For the Flags on the 48, I had plans to hike Mount Carrigain with a group of hikers that were planning the trip on Facebook. Unfortunately, due to the Sawyer River Road closure, the hike jumped from a ten mile round trip trek to fifteen miles. For me, that was just too long and I wasn't sure I would be able to keep up or even make it. So I changed my plans and decided to hike Mount Pierce. I recruited my cousin, Jen, to hike with me. I was really excited about this because I hadn’t seen Jen in many years, much less hiked a mountain with her. It would be a great opportunity for the two of us to catch up. This would be her first 4,000 footer and it was my job to try to get her hooked on hiking the White Mountains…and dare I say, get her to pursue the 48!
Jen, excited to hike her first New Hampshire 4,000 footer!
We left my house early, around 5:15 or so. After a quick stop at Dunkin’ Donuts, we were on the highway and heading north. It was fun to point out the different mountains to her as we drove by Tecumseh, Moosilauke and the Franconia Notch, before hitting the Crawford Notch. We hit the trailhead early, about 8:30 and started at the Crawford Connector off from Mount Clinton Road.
Love this sign!
The kiosk at the trailhead was pretty informative. It explained a lot of the history of the trail, probably the most notable detail being that it is the oldest, continuously-used hiking path in the United States. My favorite sign, however, was a large yellow sign that warned hikers of the dangers that could be found on this path, especially above timberline. This sign made us feel like bad asses! The actual trail sign for the Crawford Path was a bit disappointing though. It was made out of a composite material rather than traditional wood. This, to me, seemed very out of place. I was not a fan at all.
I'm definitely not a fan of these new composite signs!
The Crawford Connector trail was short with minimal elevation gain. It wasn’t long before we crossed over Gibbs Brook byway of a nice bridge, and came to the actual Crawford Path. After another short distance on the left of the trail, there was a short spur path that led down to the banks of Gibbs Brook, where Gibbs Falls was flowing nicely. We stopped and admired the falls for a bit and then continued on. The Crawford Path was fairly easy and the grade was moderate and steady. Time passed quickly and before we knew it, we had reached the Mizpah Cutoff junction. Here, we met a few nice hikers that had spent the previous night at the Mizpah Hut. We snapped a few photos and then continued on the Crawford Path.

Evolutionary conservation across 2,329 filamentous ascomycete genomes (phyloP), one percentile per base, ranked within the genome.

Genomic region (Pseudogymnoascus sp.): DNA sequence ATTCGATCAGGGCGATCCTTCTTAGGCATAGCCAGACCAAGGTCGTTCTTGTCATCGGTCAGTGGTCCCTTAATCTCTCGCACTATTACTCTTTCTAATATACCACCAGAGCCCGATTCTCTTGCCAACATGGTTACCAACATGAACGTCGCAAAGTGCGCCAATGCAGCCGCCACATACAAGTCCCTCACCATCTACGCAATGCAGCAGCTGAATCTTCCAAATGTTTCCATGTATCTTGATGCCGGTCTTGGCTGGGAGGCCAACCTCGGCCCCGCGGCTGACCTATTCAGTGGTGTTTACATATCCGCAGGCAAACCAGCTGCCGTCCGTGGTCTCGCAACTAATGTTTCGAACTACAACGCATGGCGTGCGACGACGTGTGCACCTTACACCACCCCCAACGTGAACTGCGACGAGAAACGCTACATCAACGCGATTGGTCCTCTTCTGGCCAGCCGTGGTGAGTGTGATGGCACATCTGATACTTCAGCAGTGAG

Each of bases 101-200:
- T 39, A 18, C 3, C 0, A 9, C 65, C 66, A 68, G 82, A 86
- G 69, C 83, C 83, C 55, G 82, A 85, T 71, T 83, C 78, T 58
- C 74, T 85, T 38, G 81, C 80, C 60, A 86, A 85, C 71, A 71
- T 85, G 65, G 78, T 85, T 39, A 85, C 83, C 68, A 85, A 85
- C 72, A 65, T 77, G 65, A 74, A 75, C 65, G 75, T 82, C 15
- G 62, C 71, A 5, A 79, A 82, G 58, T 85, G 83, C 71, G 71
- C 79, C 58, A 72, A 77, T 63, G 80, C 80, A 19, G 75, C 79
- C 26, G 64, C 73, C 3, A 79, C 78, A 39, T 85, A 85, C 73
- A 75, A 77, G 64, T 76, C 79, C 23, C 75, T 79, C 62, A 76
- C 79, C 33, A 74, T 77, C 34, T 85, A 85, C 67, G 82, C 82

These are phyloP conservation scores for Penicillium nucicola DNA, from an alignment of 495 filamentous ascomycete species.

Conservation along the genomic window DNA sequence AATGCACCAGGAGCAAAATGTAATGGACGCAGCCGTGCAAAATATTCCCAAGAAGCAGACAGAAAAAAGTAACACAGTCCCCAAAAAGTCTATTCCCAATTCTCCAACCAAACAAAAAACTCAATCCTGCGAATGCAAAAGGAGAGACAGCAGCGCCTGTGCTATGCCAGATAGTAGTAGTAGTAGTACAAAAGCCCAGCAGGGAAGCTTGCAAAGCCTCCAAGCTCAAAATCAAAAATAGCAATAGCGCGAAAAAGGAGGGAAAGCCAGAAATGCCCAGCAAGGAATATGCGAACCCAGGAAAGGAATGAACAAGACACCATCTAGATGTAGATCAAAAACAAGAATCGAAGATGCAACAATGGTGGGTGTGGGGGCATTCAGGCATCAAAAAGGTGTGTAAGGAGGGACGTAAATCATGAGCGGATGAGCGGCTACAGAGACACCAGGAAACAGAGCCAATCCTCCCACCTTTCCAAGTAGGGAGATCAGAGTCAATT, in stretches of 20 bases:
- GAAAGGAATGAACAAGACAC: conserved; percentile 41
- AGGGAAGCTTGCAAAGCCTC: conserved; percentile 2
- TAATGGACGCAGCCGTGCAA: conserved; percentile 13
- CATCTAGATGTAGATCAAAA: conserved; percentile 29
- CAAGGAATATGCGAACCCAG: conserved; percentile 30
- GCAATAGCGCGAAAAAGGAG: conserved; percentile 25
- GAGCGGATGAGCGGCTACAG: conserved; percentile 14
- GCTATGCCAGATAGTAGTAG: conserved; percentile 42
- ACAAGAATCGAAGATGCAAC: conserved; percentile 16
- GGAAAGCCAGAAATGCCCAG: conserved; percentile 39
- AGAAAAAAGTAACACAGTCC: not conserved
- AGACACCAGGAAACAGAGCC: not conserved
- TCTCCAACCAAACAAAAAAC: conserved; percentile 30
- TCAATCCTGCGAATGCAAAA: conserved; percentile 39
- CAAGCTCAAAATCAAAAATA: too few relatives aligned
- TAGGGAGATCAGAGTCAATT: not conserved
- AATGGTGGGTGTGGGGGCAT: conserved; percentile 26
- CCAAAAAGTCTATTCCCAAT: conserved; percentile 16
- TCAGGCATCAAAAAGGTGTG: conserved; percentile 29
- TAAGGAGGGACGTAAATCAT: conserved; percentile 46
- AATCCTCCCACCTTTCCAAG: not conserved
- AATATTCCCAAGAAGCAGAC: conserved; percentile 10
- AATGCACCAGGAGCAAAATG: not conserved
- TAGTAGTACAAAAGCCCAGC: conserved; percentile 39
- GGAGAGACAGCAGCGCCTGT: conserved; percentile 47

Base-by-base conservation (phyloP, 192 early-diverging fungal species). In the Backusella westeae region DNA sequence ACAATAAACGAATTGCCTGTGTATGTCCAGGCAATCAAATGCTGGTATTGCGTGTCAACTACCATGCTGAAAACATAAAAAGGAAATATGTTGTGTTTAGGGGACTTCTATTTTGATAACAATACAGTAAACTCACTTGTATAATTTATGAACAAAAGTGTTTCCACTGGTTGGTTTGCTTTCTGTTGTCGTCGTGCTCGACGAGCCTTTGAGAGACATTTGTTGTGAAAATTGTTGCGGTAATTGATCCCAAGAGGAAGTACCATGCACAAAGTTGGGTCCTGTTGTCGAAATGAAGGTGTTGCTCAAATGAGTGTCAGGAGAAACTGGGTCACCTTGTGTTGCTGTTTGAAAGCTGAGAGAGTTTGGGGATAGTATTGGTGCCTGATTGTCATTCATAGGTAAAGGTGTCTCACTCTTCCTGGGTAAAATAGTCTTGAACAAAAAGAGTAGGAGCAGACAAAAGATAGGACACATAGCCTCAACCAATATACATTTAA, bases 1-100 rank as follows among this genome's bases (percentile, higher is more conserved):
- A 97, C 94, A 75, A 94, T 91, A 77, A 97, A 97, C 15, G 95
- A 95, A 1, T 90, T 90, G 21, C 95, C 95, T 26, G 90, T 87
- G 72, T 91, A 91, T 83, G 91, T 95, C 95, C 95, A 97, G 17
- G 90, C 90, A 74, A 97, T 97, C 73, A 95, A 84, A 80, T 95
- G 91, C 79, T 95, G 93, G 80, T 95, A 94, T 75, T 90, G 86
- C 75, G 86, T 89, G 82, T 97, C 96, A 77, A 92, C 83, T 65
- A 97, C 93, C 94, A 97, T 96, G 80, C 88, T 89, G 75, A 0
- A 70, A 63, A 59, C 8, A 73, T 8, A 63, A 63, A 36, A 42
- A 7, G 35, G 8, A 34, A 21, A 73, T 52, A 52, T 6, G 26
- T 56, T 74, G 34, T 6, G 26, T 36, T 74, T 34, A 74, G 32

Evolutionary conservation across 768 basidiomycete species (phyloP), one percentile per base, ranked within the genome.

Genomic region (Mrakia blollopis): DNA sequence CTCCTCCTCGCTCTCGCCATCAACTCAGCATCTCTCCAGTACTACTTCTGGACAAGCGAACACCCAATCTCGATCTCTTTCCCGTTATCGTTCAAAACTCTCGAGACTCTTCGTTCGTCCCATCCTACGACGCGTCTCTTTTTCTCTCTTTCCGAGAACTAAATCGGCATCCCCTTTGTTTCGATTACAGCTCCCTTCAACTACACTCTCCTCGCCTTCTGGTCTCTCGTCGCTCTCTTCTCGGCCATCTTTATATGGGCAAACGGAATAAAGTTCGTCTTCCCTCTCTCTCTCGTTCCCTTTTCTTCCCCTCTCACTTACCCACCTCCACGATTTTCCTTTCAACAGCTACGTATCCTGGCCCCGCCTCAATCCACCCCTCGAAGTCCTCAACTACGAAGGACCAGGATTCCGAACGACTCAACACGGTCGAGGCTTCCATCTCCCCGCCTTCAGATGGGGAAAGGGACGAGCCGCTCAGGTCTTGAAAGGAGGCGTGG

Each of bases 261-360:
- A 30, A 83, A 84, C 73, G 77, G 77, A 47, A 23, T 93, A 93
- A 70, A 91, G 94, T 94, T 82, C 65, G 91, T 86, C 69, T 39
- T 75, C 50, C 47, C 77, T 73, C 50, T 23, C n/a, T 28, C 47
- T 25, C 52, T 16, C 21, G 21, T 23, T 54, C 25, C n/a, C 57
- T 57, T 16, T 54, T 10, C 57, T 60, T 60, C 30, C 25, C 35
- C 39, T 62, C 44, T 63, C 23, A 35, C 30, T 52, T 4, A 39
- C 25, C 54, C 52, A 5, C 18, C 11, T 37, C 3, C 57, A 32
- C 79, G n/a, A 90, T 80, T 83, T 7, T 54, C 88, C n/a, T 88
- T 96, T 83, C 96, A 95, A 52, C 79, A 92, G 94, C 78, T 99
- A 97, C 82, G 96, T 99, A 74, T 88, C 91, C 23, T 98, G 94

Signs on the trail that Fall is in the air!
The upper portion of this path, below the Webster Cliff Trail, was again moderate in grade. The scenery was nice as it passed through a hardwood forest with a green, mossy landscape. After a bit of climbing, the trail leveled off and there were some restricted views on the left. The wind picked up a bit and we knew that was a tell-tale sign that we were getting close to the summit. The trail opened up and Mount Eisenhower and Mount Monroe were in front of us. Mount Washington, in the background, was unfortunately buried in clouds.
Views north, up the Crawford Notch toward the Mount Washington Hotel
From this point, we had only a short walk to the summit. The summit itself had a large cairn and two USGS Benchmarks. The skies were clear for the most part except for Washington’s peak. There was one problem, however. We hiked the mountain much faster than I had anticipated. We had made the hike in two hours and were in fact, an hour and a half early for the flag to be raised. We ate lunch and contemplated staying for the flag to arrive. After 40 minutes or so, we started to get chilly and decided to head down.
Glabrous Sandwort on the summit
Jen and I on the summit of Mount Pierce! #10 for me, #1 for Jen!
For the descent, we headed down the Webster Cliff Trail until we hit the Mizpah Hut. We decided to take a quick break here. It was the second hut I had been to in the Whites, and Jen’s first. From here, we headed down the Mizpah Cutoff to meet back up with the Crawford Path. At this junction, we headed back down the way we came up. We met a lot more hikers on the way down, than we did on the way up. One group alarmed us a bit. It was a family heading up, with a five year old. They were probably 0.75 miles from the trailhead, seemed to be having a very difficult time and asked us if they were close to the top. I was surprised by the question, being so near to the parking area and I asked, “to the top of what?” (and I promise I was not trying to be a smartass). The lady in the group replied, “to the top of Mount Ethan-Allen”. I was totally taken back by this response and explained the two nearest destinations the trail would bring them to was Mount Pierce or the Mizpah. After leaving them to continue hiking, I couldn’t help but think, these are the people the warning sign on the kiosk was trying to caution.
The Mizpah Hut!
The USGS Benchmark...Love these things!
We finally made it back to the trailhead, hopped in the truck and headed home. This hike was great for so many reasons. We didn’t get to see the flags or the National Guard helicopter that was making flybys, but there is always next year, and every year after for that. I was able to rack up another 4k, and Jen bagged her first one. I successfully got her interested in hiking all 48 and she's already making her plans to head to her second peak next weekend. Most of all, I spent some quality time with my cousin. We had a great hike and were able to catch up on some missed time. I wish her the best of luck with her 48, 4,000 footers and hope to hike with her again soon!